In 1962, armed with a degree in Physics and a Diploma in Applied Geophysics, I left the UK for Australia, where I worked for the national government’s Bureau of Mineral Resources as a geophysicist for six years before returning to London for a doctoral study of the gravity field of eastern Papua New Guinea. Since that time I have worked in hydrology, in the oil and mining industries, for governments directly and on aid programmes, in higher education and on conservation projects, but always as a geophysicist.
Much of my work has involved the application of measurements of gravity field to understanding geology, at all scales from cavities to continents. In 1981 I founded London University’s first undergraduate geophysics degree, which I taught until retirement in 2004. My fieldwork has taken me to every continent except Antarctica but my main research interests and expertise have been focused on the island festoons of Southeast Asia and Melanesia, and for about ten years after retiring I retained a link with the academic world as an Honorary Professor in the Department of Earth Sciences at Hong Kong University.
My first attempts at book writing resulted in a textbook on Field Geophysics, now in its (co-authored) fourth edition, with a fifth edition (in which I have little more than a watching brief) in preparation. My decision to write a history of the measurement of Earth gravity led me into a wider interest in the history of global scientific exploration and the stories of the people who took part.
As a result of a life spent travelling I speak several languages very badly and tend to get them mixed up. Born and brought up in London, I have returned to my family roots and now live in the Welsh borderland where, amongst other things, I am one of the governors of a small primary school and am noted for taking the final-year (10-11 year old) pupils on geological walks. For ten years I have been treasurer of a small charity promoting the idea of a Trans-National Peace Park on the borders of Kosovo, Montenegro and Albania, and am desperately looking for someone to take over.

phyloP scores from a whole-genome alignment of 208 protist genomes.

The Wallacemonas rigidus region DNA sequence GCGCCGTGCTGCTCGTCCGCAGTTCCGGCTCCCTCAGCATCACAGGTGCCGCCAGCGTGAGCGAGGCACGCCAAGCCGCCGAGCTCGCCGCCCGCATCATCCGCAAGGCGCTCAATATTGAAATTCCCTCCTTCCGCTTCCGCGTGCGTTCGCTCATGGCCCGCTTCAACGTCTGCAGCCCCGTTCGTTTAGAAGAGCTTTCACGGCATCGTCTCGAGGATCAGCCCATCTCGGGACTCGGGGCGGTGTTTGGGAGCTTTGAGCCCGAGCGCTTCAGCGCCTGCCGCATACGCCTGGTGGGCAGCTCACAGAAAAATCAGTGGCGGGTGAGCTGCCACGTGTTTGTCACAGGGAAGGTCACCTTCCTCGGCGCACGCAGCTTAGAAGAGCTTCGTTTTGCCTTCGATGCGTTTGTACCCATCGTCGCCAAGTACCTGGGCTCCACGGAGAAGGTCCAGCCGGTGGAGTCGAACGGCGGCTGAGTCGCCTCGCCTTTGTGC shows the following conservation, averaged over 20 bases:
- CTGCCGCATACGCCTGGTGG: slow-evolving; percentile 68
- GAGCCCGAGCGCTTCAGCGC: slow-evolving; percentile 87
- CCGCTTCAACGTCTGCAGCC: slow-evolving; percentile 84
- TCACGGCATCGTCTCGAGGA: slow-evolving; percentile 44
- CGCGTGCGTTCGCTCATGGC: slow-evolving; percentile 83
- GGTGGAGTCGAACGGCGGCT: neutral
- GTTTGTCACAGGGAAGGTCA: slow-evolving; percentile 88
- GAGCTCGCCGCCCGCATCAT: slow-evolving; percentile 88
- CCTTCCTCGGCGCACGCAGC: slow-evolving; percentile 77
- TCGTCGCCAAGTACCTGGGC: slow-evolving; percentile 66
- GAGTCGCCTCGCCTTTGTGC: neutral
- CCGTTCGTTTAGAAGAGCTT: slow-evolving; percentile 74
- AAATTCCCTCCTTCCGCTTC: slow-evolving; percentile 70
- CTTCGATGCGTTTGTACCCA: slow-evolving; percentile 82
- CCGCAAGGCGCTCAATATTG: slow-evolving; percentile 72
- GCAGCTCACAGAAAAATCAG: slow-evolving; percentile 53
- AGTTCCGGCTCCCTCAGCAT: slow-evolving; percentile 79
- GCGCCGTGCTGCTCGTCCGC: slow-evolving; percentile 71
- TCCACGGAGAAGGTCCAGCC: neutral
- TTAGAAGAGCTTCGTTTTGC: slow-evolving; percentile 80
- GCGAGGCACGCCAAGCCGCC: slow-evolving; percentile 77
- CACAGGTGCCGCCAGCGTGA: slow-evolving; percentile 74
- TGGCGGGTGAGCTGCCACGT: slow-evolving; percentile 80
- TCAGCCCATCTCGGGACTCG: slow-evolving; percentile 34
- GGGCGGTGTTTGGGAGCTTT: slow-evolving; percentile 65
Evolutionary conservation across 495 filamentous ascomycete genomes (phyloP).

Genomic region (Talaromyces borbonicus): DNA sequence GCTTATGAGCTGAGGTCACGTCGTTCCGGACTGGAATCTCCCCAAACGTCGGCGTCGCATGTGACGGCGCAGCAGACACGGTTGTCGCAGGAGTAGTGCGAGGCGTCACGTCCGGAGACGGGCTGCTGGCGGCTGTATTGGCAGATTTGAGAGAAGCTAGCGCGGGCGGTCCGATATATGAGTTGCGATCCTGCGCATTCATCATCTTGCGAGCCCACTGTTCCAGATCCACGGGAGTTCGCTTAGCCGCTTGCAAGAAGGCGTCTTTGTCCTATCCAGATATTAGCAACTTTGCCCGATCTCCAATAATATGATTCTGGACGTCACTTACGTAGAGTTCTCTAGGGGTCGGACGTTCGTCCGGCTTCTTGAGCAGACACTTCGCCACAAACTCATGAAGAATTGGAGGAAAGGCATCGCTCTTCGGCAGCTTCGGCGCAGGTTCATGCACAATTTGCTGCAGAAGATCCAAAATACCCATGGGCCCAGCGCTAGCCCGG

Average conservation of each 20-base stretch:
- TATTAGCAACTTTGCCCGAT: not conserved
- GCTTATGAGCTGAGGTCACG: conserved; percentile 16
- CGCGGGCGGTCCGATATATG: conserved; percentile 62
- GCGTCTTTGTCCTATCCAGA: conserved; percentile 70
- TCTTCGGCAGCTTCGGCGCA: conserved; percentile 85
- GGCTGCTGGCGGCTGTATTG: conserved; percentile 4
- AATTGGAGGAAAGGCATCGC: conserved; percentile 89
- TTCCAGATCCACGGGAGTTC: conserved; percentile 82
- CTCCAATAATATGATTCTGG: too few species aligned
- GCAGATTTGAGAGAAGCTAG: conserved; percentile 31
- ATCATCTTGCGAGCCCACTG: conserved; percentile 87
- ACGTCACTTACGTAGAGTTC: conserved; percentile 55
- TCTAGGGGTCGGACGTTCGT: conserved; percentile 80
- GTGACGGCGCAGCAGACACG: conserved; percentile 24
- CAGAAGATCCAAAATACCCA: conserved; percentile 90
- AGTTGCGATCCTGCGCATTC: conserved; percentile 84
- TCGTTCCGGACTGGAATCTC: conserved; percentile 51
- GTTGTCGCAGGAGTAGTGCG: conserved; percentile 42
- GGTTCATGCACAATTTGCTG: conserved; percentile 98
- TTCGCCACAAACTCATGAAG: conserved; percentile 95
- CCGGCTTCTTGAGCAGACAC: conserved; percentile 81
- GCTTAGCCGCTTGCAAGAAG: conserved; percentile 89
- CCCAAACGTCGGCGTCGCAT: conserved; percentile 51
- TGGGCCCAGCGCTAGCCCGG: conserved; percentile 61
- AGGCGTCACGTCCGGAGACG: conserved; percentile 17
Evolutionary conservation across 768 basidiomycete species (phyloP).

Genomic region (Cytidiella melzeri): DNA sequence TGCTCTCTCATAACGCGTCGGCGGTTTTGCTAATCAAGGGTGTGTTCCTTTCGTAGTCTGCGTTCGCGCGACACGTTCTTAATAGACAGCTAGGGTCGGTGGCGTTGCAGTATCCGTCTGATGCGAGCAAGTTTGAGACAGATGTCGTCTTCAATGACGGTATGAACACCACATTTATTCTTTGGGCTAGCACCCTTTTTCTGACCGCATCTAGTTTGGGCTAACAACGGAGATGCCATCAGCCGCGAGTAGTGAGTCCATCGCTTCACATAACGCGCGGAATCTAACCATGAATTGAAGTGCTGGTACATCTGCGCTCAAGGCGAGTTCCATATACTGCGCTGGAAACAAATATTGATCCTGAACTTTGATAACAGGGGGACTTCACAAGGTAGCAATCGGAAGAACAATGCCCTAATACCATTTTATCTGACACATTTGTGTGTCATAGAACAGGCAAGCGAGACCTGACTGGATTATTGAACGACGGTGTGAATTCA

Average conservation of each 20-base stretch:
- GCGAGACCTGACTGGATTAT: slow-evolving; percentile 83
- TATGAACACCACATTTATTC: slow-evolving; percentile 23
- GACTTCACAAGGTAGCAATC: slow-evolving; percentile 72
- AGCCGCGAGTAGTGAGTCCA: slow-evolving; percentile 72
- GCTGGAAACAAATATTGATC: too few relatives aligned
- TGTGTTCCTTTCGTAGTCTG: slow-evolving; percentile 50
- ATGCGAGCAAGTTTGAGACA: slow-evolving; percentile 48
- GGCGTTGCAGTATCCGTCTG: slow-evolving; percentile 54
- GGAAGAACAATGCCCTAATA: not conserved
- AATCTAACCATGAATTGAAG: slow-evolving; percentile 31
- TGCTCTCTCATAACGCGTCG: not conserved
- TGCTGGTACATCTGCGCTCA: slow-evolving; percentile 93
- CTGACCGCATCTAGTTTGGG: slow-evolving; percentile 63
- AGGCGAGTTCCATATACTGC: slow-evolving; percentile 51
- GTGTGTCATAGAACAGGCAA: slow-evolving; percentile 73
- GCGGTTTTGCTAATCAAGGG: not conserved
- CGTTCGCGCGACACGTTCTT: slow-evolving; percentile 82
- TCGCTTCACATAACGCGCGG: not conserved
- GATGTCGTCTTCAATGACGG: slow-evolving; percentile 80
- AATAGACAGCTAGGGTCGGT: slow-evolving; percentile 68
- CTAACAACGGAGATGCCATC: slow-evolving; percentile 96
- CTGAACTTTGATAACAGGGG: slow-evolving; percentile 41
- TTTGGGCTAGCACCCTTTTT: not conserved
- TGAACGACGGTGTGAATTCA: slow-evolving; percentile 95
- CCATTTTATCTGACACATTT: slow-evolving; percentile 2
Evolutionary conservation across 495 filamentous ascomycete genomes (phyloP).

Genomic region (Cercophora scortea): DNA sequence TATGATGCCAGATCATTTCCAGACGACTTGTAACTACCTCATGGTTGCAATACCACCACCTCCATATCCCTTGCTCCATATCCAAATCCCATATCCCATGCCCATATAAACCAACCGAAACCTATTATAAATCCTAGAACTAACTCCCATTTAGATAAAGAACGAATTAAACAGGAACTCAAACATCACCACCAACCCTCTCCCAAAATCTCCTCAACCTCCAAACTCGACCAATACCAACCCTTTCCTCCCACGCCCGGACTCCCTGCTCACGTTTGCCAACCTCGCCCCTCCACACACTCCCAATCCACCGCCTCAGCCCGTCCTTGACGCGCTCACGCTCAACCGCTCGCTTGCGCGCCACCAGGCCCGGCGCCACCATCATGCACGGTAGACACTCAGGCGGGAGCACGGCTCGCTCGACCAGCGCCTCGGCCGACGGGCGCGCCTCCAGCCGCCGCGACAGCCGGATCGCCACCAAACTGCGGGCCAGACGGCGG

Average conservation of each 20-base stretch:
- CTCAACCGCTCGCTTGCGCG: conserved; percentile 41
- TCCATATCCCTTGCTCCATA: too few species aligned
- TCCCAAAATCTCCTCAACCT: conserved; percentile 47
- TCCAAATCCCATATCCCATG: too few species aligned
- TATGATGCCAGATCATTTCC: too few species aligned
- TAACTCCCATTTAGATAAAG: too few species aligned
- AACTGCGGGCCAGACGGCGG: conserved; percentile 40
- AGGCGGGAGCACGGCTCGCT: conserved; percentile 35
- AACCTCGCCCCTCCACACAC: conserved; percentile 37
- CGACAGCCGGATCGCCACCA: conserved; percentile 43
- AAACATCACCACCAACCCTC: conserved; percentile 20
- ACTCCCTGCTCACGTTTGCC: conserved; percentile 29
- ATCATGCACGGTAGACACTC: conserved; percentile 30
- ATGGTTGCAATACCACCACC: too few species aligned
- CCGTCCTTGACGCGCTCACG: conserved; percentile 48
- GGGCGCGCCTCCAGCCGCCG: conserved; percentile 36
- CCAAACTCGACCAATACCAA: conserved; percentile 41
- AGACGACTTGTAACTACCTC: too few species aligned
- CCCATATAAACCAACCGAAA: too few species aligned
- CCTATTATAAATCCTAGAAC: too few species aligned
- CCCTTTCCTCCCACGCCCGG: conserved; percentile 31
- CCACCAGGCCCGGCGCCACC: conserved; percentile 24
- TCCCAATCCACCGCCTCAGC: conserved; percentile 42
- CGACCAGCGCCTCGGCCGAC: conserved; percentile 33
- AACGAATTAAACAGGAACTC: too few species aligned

THE METER READER – Coordinated by Alan Morgan
Extreme Gravity: Geological Effects
The maximum positive combined effect on the earth’s gravity field of all geologic sources present in a given area, including any isostatic compensation, is limited by the ability of the lithosphere to support load. Bouguer gravity is one possible proxy for this effect. Bouguer maxima close to +350 mGal have been measured on Chichijima Island and Penrhyn Atoll in the Pacific Ocean. These may be the highest values anywhere on the planet. Suggestions of even higher values in the northernmost segment of the Colombian Andes rely on extrapolation of trends established in areas surrounding the Santa Marta Massif and must be treated with caution.
Ayn Rand was stupid…
which really wouldn’t matter, except that we now have a Home Secretary who is said to read a chapter of one her books, the Fountainhead, at least twice a year for inspiration!
Science (mostly history, and mostly gravity)
Chasing the history of the gravity method sometimes took me down side-tracks that did not quite fit the theme, and so never made it into ‘The Hunt’… more>>
…and other voyages. Scraps and jottings about voyages of exploration under sail, usually in some way related to the voyage of the French corvette Uranie, 1817 – 1820…more>>
Milsom Swiss Journal of Geosciences, volume 116, Article number: 20 (2023)
The Alpine orogeny is a consequence of the collision of Africa with Eurasia, which eliminated the Western Tethys Ocean. Processes similar to those that would have taken place early in that collision can today be seen operating in the islands of the Indo-Pacific gateway between Southeast Asia and Australia and have the potential to offer insights into the beginnings of orogenesis in the Alps. Studies of the gateway area emphasise the importance of the impact on subduction zones of topography on the downgoing plate, and of the effects of flows in the asthenosphere on lithosphere tectonics.